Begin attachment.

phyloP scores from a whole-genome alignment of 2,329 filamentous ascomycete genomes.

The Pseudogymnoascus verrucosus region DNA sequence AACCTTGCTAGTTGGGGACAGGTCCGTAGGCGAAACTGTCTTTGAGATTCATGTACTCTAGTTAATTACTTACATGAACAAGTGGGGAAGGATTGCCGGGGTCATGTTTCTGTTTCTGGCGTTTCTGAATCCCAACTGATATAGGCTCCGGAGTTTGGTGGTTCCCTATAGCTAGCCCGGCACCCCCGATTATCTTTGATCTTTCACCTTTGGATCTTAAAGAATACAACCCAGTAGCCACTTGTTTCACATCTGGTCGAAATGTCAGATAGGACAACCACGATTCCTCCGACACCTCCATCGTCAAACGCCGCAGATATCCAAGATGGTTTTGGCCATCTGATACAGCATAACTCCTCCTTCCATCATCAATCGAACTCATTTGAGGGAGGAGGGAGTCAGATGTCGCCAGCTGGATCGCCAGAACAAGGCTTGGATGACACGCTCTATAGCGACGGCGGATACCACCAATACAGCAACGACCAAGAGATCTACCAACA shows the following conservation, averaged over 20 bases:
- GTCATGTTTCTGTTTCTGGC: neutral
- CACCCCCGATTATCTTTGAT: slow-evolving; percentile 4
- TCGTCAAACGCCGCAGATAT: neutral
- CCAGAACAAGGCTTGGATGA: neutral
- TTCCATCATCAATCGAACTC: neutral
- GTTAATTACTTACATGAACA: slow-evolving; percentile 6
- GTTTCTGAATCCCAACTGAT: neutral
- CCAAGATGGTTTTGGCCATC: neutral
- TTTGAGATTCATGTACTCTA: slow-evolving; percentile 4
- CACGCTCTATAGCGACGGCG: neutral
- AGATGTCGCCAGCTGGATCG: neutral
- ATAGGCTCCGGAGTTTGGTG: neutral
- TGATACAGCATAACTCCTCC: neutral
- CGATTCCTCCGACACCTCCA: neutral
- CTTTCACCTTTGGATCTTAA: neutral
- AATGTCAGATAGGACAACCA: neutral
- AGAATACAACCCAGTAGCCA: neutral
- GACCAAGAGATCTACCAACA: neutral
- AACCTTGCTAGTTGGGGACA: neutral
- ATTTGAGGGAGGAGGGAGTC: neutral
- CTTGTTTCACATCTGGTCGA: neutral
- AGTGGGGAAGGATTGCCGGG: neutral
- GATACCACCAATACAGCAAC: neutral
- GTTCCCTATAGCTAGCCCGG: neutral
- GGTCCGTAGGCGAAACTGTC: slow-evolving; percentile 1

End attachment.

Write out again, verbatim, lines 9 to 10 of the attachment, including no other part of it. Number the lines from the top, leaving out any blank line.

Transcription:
- GTTTCTGAATCCCAACTGAT: neutral
- CCAAGATGGTTTTGGCCATC: neutral